Scream if you have to
Screams occupy a privileged acoustic niche to ensure their biological and social efficiency
An international team of neuroscientists from the Max Planck Institute for Empirical Aesthetics, New York University and the University of Geneva has proven the uniqueness of screams for the first time. In a study, they discovered that screams possess very special acoustic properties: This makes them a specific type of vocal expression which is only used in stressful and dangerous situations.
“Everybody screams and everybody has an intuition about what constitutes screams—that they are loud and high-pitched,” says David Poeppel, the paper’s senior author and a professor in NYU’s Department of Psychology and Center for Neural Science. “But neither turns out to be quite correct. In fact, screams have their own acoustic niche separate from other sounds. While, like some sounds, they may be high-pitched and loud, screams are modulated in a particular way that sets them apart from the rest.”
In several studies, which have now been published in the journal “Current Biology” and carried out by Poeppel together with Adeen Flinker, his colleague from New York, and Luc Arnal, Andreas Kleinschmidt and Anne-Lise Giruad from the University of Geneva, the researchers discovered a special acoustic trait only exhibited by screams. “Screams have a trait called ‘roughness’. Roughness occurs when screams obtain a temporal structure due to change of amplitude or frequency. If these changes happen very quickly, the ear is no longer able to ‘break down’ these temporal changes - such sounds are then perceived as rough and unpleasant. Normal speech has a modulation rate of around 4 to 5 Hz, but for roughness the rate is between 30 and 150 Hz - the temporal changes are therefore significantly faster.”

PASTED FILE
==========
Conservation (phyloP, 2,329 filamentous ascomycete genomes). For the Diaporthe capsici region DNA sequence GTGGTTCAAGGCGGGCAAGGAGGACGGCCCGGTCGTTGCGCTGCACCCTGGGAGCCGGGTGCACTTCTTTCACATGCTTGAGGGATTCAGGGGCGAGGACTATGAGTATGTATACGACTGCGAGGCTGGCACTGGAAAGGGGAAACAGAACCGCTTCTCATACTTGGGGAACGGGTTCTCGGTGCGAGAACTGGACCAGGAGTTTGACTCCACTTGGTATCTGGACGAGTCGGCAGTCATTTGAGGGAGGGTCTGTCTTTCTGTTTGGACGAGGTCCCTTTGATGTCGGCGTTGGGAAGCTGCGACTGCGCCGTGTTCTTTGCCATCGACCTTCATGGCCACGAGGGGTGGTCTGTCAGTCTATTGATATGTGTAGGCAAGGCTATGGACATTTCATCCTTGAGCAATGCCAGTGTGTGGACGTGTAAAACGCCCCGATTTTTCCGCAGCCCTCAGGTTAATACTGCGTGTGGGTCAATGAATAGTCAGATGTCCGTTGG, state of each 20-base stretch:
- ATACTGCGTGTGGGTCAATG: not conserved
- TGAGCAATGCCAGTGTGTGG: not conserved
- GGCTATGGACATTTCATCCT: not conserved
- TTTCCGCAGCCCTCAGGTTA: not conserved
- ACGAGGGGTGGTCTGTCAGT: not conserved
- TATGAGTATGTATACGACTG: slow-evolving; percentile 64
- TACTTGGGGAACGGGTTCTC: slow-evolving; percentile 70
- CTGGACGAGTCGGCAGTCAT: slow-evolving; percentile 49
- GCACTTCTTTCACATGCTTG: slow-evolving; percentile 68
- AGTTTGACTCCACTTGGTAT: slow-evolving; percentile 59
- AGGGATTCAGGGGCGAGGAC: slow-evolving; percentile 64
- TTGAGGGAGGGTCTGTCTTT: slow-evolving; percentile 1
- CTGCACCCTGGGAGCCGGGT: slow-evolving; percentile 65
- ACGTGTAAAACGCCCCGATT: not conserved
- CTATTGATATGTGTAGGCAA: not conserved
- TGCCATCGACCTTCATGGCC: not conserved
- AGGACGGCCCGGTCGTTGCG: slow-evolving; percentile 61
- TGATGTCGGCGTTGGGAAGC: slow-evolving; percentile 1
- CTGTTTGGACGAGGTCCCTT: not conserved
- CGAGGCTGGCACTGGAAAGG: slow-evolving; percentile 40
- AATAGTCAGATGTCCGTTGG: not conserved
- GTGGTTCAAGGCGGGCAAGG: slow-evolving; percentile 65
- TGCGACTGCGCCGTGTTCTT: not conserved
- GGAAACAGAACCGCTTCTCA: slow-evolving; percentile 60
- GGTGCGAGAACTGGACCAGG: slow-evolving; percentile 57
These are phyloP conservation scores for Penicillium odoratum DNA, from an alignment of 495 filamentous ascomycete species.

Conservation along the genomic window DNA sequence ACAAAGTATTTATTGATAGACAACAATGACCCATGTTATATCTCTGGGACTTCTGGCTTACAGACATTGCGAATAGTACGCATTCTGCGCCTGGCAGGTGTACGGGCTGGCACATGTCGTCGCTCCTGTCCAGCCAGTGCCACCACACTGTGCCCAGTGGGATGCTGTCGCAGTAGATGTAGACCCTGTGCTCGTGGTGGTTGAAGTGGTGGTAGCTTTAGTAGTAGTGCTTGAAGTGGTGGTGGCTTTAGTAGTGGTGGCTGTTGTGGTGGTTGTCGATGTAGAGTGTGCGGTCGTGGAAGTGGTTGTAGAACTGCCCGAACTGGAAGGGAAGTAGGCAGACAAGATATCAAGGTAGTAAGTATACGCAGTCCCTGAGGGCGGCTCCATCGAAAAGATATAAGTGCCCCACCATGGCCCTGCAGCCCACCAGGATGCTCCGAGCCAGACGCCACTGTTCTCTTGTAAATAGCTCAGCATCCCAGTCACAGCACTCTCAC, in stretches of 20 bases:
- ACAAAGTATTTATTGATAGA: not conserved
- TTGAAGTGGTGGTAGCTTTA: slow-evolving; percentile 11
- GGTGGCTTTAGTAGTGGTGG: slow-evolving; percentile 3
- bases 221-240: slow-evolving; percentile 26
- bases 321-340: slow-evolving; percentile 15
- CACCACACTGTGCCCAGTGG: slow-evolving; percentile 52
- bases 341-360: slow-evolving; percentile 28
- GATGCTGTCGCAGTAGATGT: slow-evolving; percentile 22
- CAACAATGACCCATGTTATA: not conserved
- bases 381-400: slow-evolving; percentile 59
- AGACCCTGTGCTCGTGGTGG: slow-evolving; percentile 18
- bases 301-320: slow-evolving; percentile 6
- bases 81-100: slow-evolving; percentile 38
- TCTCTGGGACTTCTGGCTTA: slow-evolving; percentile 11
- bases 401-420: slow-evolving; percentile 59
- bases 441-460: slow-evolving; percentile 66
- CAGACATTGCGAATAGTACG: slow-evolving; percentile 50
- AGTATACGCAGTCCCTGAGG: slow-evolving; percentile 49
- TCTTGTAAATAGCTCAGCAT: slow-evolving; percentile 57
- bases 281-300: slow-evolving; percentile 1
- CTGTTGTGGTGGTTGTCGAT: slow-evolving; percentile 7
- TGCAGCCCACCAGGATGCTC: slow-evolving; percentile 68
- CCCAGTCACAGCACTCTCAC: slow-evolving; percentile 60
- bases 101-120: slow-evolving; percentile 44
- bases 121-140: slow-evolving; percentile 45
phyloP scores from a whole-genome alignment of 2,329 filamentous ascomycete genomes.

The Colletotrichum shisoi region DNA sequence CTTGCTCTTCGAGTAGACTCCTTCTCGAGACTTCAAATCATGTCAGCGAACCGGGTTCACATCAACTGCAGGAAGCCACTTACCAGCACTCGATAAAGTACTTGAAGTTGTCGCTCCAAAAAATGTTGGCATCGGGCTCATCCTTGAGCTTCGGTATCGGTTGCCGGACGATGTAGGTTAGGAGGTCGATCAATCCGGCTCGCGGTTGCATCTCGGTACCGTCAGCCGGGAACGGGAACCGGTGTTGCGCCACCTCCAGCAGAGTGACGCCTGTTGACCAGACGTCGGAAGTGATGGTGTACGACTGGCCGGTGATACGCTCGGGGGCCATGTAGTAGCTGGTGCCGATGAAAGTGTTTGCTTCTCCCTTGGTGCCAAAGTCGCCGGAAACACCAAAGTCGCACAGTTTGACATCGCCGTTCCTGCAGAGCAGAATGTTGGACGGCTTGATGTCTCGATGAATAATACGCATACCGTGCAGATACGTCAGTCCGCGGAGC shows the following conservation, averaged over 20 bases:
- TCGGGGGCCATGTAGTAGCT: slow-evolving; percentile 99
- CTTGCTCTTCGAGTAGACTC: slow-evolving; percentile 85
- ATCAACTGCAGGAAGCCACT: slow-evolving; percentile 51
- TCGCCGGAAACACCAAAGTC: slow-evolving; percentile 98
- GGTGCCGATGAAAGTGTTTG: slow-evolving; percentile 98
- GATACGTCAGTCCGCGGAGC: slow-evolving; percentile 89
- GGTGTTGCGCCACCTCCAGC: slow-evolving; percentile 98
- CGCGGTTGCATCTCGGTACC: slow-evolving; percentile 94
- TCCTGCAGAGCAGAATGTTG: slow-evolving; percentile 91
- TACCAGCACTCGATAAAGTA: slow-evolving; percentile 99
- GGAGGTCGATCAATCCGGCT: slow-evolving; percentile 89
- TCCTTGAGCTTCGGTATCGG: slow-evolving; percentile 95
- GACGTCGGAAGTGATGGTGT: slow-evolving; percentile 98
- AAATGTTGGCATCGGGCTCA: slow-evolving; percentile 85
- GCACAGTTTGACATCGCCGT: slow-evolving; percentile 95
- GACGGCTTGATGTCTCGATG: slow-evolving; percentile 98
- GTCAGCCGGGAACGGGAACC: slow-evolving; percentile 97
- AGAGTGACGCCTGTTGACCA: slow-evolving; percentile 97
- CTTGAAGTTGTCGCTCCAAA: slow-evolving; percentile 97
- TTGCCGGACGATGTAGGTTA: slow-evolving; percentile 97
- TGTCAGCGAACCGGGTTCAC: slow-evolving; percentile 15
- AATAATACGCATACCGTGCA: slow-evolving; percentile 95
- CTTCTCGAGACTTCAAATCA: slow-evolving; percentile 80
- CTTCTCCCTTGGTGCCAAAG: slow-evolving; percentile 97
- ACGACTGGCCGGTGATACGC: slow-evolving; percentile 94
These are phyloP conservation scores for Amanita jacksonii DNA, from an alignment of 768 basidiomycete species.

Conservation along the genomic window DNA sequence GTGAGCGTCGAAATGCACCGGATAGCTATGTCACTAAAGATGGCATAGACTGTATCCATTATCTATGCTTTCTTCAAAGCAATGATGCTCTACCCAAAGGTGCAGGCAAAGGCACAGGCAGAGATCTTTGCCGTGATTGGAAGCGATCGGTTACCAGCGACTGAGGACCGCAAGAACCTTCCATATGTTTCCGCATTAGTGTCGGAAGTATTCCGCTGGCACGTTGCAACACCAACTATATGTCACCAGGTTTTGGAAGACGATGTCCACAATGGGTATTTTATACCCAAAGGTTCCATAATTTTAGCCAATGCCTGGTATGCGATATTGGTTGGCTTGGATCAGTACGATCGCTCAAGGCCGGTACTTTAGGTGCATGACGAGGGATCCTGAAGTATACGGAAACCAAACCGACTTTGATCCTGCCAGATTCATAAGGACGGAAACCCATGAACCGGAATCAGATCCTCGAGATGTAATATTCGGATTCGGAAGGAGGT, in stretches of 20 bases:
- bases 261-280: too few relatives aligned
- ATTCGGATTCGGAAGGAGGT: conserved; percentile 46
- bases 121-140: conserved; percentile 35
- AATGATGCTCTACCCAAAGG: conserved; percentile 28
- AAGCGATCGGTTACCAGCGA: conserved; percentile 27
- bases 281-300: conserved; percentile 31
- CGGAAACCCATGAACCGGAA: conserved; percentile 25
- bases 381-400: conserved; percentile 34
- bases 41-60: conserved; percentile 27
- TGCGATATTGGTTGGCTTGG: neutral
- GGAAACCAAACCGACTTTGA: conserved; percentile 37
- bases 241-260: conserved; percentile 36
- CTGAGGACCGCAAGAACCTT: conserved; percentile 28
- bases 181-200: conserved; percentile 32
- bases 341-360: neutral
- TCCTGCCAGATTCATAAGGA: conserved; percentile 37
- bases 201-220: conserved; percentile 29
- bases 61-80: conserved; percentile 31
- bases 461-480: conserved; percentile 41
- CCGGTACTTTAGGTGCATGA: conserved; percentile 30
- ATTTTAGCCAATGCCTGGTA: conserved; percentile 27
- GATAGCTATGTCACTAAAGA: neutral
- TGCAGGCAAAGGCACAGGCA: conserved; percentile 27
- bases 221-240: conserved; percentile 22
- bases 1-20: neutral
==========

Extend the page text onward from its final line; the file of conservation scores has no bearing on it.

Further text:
In one study, the researchers created a bank of sounds containing many different types of human vocalizations (screams and sentences) and artificial sounds (the sound of an alarm). Here they found that both the screams and the artificial alarm sounds and dissonant intervals, such as a “mistuned fifth,” fell into the roughness domain (30–150 Hz) - a finding that suggests alarm manufacturers have effectively captured the modulation of a human scream.
These results were supported by laboratory experiments in which one group of subjects, which included men and women, recorded a series of sounds: screams, screamed sentences (“It’s right behind you!”), meaningless vocalizations (“aahhhhhh”), and normally spoken sentences. As with the earlier findings, both screams and screamed sentences occupied the “roughness domain” while the other sounds did not.
In an effort to further confirm the findings, the researchers had another group of subjects listen to these sounds (e.g. screams and alarms) and indicate which seemed “alarming.” Their results showed that subjects rated the screams and alarm sounds as more disturbing the higher the rating on the roughness scale.
Finally, in order to see how these sounds are processed, the researchers monitored the brain activity - using functional magnetic resonance imaging (fMRI) - of the study’s subjects while they listened to these sounds. For both the screams and the alarm sounds, the subjects showed increased activity in the amygdala, which is the region of the brain used for processing and remembering fear.
“As a whole, our findings show that screams occupy a privileged acoustic niche that ensures their biological and ultimately social efficiency - we use them only when we need them,” observed Poeppel.